We had a very pleasant half hour or so here, enjoying the beer and a chat with a local guy at the next table, who had lived and worked for some years in California and thus spoke very good English. He was killing time over a coffee while waiting to pick his son up from football practice and was glad of the chance to refresh his English skills in a conversation with us.
But after a while we decided to move on in search of dinner as I’d read that restaurants in Nikko close early. This is very true, and we were lucky to find a meal at the Kanaya Hotel
- Beer Tasting
Omikuji are fortune telling paper slips found at many shrines and temples. Randomly drawn, they contain predictions ranging from daikichi ("great good luck") to daikyo ("great bad luck"). By tying the piece of paper around a tree's branch, good fortune will come true or bad fortune can be averted.
You tend to see mostly young girls and ladies doing this.
- Historical Travel
- Religious Travel
The stone cups
On leaving the Jokoji Temple we took a short stroll around the nearby streets, partly to get our bearings and plan where to eat later. These streets have channels on either side, filled with running fresh water making its way down to the Daiya River below. My attention was caught by some unusual looking stone structures that sat on the edge of these channels at intervals. A nearby information sign, in English as well as Japanese, helpfully shed some light on their purpose:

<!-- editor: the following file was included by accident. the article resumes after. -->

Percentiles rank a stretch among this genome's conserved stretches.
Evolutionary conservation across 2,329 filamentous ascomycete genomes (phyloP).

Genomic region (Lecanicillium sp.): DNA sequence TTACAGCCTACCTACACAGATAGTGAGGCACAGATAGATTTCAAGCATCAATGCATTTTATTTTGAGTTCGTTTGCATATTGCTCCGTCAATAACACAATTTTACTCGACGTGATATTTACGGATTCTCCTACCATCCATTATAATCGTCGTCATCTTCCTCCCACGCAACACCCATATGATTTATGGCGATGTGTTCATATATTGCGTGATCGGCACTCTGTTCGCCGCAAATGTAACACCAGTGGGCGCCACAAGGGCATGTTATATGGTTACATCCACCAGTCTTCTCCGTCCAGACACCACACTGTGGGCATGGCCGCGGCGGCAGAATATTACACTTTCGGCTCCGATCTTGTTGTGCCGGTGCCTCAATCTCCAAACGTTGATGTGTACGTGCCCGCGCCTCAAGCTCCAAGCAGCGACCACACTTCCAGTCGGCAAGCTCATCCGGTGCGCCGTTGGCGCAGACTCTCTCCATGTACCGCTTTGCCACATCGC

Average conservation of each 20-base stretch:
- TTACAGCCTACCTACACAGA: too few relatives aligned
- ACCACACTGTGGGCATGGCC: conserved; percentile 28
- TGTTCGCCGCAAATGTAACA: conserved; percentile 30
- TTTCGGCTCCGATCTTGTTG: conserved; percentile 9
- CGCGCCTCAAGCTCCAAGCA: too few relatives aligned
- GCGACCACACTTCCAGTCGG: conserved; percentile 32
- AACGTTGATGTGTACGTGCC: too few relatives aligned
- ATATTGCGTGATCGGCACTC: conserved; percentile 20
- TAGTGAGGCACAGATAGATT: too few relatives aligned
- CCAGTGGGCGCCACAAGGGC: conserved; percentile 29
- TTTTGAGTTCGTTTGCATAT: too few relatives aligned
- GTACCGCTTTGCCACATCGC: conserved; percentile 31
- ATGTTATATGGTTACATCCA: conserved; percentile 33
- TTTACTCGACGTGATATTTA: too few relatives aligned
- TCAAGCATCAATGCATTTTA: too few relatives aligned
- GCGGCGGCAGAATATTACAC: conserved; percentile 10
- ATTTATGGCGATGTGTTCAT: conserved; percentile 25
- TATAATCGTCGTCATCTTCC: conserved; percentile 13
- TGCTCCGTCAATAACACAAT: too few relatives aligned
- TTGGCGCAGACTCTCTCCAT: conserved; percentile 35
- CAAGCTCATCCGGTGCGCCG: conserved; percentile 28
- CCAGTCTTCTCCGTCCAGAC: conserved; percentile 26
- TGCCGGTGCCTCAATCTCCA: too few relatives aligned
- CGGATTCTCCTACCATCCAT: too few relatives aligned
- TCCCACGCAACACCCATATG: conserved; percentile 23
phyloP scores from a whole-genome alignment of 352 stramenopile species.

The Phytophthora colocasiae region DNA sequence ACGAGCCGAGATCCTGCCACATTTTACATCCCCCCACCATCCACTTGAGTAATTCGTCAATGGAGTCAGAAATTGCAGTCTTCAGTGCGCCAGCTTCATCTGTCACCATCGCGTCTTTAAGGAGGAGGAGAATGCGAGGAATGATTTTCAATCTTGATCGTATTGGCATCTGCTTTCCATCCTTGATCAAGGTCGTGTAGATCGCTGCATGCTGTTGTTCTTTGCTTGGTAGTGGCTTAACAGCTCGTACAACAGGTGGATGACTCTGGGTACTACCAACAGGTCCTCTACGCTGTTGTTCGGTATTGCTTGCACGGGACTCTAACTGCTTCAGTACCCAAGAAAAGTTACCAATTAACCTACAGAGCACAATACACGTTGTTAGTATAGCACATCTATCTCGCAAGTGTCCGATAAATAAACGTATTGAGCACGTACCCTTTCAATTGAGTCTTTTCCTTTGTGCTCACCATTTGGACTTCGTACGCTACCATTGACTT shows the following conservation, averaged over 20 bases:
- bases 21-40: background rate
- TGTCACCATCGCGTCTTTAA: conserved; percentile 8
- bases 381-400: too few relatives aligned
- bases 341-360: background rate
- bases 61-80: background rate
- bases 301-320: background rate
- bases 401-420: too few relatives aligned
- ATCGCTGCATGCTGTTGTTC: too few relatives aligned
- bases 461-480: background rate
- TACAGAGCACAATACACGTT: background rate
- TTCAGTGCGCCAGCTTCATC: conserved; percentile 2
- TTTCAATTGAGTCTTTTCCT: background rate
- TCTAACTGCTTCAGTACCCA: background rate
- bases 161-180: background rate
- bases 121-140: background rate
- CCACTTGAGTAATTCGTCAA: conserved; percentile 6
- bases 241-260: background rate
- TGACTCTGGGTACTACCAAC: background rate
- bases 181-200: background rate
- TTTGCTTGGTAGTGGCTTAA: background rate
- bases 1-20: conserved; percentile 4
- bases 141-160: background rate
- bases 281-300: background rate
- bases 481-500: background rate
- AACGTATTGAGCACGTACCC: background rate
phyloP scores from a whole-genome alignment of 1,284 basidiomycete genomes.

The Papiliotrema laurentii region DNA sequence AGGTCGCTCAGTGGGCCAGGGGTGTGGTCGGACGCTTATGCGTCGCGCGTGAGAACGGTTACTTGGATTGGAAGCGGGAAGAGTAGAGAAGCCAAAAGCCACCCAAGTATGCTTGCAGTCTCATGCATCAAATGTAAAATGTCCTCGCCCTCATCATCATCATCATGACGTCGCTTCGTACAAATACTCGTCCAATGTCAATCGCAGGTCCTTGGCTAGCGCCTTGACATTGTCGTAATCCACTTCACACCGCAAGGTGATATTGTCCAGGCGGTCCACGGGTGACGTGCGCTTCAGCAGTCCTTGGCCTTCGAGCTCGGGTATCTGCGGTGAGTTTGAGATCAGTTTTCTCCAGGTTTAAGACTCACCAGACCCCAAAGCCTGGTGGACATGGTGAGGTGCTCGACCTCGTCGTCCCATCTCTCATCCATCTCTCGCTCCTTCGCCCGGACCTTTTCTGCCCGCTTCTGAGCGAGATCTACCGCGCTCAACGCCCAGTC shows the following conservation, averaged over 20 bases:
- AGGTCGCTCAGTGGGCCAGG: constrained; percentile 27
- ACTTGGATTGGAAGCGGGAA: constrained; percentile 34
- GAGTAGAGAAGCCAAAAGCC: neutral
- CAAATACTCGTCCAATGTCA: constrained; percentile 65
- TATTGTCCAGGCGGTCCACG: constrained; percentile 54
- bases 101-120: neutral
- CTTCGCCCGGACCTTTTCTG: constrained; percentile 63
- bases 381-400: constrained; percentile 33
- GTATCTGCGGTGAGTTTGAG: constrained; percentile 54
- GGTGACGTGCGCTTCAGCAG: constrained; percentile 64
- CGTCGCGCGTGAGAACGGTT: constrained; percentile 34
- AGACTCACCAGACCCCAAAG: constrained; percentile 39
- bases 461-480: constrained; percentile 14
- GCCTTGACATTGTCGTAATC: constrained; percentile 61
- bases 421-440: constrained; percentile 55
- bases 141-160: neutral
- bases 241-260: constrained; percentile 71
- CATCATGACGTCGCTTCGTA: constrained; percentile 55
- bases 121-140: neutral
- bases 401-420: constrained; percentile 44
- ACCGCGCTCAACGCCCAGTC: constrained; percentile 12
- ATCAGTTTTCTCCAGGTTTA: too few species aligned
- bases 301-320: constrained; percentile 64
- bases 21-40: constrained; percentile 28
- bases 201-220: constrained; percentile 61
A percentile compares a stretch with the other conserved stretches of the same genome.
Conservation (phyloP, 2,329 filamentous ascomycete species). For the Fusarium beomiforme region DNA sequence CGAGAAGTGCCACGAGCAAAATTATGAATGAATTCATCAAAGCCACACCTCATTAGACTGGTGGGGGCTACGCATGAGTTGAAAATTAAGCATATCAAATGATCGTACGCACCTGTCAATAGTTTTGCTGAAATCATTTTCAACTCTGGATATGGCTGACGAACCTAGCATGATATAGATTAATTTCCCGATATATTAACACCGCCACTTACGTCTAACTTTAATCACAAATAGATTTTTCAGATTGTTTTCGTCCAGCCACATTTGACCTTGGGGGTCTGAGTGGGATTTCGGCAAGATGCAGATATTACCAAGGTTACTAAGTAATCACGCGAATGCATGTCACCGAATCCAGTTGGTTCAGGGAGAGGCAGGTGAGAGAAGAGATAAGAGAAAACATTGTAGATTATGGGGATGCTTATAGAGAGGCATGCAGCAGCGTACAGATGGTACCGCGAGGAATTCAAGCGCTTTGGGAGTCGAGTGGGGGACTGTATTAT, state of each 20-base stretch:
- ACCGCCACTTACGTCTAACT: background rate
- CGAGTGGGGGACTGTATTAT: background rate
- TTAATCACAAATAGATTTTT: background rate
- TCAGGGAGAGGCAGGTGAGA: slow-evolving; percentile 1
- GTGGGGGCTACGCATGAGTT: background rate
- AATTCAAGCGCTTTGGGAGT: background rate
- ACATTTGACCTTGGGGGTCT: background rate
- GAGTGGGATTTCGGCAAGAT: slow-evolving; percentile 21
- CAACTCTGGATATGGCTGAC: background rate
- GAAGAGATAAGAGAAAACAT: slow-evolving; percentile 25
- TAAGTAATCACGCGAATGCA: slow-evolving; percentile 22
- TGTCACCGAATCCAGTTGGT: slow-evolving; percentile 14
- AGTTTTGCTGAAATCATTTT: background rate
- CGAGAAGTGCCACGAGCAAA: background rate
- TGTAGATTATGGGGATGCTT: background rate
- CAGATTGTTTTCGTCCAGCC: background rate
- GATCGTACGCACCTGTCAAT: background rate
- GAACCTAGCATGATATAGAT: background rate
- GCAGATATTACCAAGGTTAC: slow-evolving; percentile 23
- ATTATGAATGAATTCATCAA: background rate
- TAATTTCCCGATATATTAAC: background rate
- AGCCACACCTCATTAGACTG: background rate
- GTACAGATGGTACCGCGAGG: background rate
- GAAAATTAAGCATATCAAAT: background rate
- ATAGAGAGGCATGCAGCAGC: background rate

“They are water pipes, built in the Taisho Era, to bring water from the nearby spring. Linking the pipes are bowls carved out of individual stones.
In summer the water is cold, in winter it is warm. Let the water run through your fingers and experience how it makes you feel.”
Well, I let it run through mine and on a chilly afternoon in October it felt pretty cold! But the sound of running water and the frequent sights of it make this part of Nikko a pleasure to walk through, giving the town a sense of freshness and reminding you that here you are among the mountains.
After exploring this area for a short while we headed back to the Turtle Inn Annexe to warm up before coming out again to seek dinner.
- Historical Travel
Selling vegetables - but where is the vendor?
I passed by this vegetable stall on the main road without a vendor. Basically you pick whatever you like, and deposit the money into the can to the right of the yellow container. The Japanese radish (daikon) in the middle are free!
Not sure if it is a permenant stall, but I saw this on the main road between the hostel that I stayed at (see accomodation page) and the sacred bridge.